'Better to be safe than sorry' is more than just a cliché when it comes to cyber security - it's a prerequisite
Technology is advancing at a blistering pace and so are cyber criminals. People and businesses should take the necessary steps now to protect themselves before it's too late.
“Cybersecurity is like locking your doors at night. You don’t do it because you expect someone to break in, but you want to prevent them from having easy access.”
Wise words from Paul Salem, cyber security advisor to President Obama as well as a host of blue chip organisations and public sector bodies in the US.
Why do we wear a seat belt? Because we expect to have an accident? Hardly.
We have faith that we will be better protected in the unlikely event of an accident and know that wearing a seat belt reduces risk of serious injury or fatality.
From public service campaign that began in the 1970s, wearing a seatbelt is now mandatory and whilst accidents have not eradicated completely, numbers in here are low relative to the volume of traffic in the province.
Locking up at night or wearing a seat belt are both preventative measures that we take seriously to protect what is important to us.
A bit like cyber security, unlike burglaries and accidents, you are guaranteed to be targeted by cyber criminals.
That’s of course if you haven’t been already. A preventative approach to cyber security is worth so much more and has the potential to cost your business so much less.
As a business leader you will know the value of your business assets, but do you know how well protected those assets are?
Have you fully considered the potential impact and cost of a successful cyberattack to your business?
The cost of preventative measures are negligible by comparison. (You can ask some of our customers.)
We advise businesses and organisations across the Island of Ireland to take preventative measures, regardless of their size or business type.
Some of those measures are:
Use strong passwords: Use a combination of uppercase and lowercase letters, numbers, and symbols to create strong passwords that are difficult to guess and avoid using the same password for multiple accounts.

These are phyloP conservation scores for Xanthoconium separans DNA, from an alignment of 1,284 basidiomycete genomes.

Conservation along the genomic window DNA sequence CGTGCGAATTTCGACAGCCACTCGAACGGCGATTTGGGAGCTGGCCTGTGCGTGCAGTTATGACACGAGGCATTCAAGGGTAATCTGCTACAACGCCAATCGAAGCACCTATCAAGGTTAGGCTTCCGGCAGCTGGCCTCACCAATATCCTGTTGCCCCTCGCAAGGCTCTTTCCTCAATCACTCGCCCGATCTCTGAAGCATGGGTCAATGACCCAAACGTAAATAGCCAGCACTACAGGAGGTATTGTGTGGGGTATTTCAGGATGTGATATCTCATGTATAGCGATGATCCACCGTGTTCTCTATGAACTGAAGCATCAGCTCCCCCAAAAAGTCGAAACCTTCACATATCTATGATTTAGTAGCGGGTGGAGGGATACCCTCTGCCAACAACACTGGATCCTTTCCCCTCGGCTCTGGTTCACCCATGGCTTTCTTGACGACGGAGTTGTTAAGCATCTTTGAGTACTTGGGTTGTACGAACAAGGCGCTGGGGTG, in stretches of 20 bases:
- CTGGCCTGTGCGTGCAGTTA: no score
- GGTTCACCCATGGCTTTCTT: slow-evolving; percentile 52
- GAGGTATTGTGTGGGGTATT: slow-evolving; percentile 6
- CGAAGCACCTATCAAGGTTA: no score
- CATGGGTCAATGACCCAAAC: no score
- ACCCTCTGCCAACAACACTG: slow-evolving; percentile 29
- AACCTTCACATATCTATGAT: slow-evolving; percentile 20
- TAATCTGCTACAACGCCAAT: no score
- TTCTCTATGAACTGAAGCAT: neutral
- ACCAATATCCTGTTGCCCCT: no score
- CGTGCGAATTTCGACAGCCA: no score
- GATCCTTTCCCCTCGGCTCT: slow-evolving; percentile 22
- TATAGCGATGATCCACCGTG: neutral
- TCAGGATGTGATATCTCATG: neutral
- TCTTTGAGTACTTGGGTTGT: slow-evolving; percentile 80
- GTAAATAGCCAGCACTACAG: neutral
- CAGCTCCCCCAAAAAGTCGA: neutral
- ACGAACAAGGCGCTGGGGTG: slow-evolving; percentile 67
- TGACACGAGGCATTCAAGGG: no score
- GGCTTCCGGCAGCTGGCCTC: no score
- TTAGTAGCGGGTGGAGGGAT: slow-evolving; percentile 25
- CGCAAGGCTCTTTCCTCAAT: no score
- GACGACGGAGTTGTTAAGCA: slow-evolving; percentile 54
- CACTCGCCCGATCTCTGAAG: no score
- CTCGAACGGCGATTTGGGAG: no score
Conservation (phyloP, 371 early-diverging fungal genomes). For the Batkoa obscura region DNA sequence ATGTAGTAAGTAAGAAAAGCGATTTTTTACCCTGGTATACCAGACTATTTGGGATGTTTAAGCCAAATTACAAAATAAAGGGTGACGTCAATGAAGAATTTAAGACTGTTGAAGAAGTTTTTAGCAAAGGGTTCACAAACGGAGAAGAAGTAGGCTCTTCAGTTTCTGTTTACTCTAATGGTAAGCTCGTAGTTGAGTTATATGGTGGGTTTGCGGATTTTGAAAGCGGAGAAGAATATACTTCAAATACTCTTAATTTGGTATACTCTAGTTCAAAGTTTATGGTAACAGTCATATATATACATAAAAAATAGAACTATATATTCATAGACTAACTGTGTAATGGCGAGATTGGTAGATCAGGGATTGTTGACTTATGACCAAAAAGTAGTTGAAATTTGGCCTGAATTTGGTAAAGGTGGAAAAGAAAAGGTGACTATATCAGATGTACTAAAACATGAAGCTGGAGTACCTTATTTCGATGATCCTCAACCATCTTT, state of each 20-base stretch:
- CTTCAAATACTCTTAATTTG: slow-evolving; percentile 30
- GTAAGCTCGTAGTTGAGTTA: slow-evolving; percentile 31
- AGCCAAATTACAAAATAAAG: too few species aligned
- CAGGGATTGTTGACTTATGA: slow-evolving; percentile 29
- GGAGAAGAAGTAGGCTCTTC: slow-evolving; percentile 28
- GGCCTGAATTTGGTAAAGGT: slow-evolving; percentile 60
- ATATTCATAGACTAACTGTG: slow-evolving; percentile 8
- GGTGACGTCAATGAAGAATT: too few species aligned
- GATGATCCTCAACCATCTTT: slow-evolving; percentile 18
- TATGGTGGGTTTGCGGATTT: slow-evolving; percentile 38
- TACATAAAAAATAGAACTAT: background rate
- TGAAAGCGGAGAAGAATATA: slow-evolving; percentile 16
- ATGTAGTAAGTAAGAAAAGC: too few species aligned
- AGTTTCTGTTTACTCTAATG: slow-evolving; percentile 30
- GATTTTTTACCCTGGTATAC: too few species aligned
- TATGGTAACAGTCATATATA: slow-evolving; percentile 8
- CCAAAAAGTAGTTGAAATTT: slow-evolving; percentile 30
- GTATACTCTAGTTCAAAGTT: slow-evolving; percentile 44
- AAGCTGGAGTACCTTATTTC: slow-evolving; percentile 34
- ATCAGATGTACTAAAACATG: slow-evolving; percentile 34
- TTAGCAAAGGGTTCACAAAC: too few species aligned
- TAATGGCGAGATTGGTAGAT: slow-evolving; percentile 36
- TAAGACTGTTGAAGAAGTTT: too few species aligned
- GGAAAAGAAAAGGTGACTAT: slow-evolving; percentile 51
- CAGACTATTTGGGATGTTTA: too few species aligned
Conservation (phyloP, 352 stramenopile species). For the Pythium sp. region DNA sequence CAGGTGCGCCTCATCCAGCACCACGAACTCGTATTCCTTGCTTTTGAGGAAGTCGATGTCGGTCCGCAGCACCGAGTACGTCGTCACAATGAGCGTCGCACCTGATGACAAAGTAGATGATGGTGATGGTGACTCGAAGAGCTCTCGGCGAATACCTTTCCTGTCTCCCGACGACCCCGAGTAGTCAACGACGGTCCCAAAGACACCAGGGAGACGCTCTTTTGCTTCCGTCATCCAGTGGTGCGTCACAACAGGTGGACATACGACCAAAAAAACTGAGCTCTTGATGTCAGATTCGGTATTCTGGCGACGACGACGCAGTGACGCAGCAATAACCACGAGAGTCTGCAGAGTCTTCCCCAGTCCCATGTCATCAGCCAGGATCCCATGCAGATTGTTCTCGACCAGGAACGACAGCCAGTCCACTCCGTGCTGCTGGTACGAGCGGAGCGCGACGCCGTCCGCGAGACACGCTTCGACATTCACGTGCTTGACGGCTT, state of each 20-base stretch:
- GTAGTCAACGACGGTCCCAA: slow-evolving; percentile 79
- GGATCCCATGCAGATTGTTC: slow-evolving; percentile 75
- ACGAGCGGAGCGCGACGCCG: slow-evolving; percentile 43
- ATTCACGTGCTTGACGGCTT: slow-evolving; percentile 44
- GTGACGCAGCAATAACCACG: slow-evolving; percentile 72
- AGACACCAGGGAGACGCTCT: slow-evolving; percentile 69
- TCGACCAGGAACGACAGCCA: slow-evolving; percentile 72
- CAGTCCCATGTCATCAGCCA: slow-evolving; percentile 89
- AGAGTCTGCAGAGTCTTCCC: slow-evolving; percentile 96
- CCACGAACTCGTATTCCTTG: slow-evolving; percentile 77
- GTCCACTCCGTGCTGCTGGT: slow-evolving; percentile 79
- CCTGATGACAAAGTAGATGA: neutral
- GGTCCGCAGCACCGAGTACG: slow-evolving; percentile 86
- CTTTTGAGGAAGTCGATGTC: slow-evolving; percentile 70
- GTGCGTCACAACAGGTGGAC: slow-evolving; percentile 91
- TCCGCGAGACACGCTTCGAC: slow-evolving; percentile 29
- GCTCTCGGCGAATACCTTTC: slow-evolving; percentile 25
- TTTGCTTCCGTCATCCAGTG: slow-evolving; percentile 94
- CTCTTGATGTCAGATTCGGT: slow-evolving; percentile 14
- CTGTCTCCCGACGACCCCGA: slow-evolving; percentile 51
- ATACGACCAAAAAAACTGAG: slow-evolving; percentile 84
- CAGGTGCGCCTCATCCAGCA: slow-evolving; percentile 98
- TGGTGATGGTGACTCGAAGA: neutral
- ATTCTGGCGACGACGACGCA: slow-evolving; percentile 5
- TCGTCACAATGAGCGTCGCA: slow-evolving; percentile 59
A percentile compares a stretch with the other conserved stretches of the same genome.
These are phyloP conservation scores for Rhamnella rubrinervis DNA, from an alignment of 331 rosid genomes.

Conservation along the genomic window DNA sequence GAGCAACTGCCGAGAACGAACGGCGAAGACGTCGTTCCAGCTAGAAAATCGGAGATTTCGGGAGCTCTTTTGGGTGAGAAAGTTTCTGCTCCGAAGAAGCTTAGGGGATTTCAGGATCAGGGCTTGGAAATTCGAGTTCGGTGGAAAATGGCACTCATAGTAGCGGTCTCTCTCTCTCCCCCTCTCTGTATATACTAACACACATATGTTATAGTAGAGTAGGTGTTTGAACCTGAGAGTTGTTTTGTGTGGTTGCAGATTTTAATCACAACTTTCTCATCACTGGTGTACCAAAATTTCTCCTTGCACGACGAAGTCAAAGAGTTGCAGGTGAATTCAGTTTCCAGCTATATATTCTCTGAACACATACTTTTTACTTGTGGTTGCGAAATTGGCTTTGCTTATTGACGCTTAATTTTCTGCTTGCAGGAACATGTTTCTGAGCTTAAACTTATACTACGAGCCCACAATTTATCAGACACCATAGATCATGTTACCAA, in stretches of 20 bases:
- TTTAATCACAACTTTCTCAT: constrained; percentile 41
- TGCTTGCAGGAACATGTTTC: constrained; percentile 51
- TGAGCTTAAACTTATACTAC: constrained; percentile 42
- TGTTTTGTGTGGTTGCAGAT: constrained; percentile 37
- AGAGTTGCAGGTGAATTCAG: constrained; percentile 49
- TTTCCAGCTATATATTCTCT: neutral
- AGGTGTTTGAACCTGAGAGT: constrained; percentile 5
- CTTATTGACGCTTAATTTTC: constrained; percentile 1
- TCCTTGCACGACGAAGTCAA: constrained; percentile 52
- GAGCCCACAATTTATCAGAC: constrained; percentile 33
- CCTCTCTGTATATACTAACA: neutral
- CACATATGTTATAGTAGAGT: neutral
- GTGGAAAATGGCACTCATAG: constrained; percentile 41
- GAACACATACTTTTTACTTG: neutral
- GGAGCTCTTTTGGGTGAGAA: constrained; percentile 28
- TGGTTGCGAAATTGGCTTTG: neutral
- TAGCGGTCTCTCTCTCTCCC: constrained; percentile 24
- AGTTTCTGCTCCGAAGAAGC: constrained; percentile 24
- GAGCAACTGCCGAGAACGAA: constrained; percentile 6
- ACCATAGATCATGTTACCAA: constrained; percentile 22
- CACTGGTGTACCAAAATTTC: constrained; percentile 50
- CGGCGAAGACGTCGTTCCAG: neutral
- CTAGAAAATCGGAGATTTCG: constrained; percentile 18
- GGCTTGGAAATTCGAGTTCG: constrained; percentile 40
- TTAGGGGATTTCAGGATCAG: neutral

Backup your data: Regularly back up your data to an external hard drive or a cloud-based service to ensure that you can recover your data in case of a cyber-attack or data breach.
Be cautious when clicking on links or downloading attachments: Be wary of emails or messages that ask you to click on a link or download an attachment, especially if they are from an unknown sender.
Always verify the source before clicking on a link or downloading a file.
Educate yourself and others: Implement a cyber security training programme for all staff and help them keep up to date on the latest threats and best practices for cyber security and educate your family and colleagues on how to stay safe online.
Use two-factor authentication: Use two-factor authentication whenever possible to add an extra layer of protection to your accounts. This involves using a password and another form of verification, such as an access code sent by text or via authorising access via an app on your phone.
Keep your software up to date: Regularly update your operating system, applications, and antivirus software to ensure that you have the latest security patches.
Deploy a Security Operation Centre (SOC): A SOC is responsible for detecting, analysing and responding to security incidents in real time delivered through software, technology and (human) security analysts helping you maintain security policies and procedures.
There is so much more you can do to protect your data and your networks but ultimately only you know the true value of your business assets, some may be irreplaceable or priceless.
Some of the above measures are behavioural and some involve the implementation of technology and associated costs but without taking any kind of preventative measures your business remains exposed to cyber threat, the impact of which is unknown but can be expected to be severe.
Be safe rather than sorry.
Sean McDermott is CEO of LoughTec.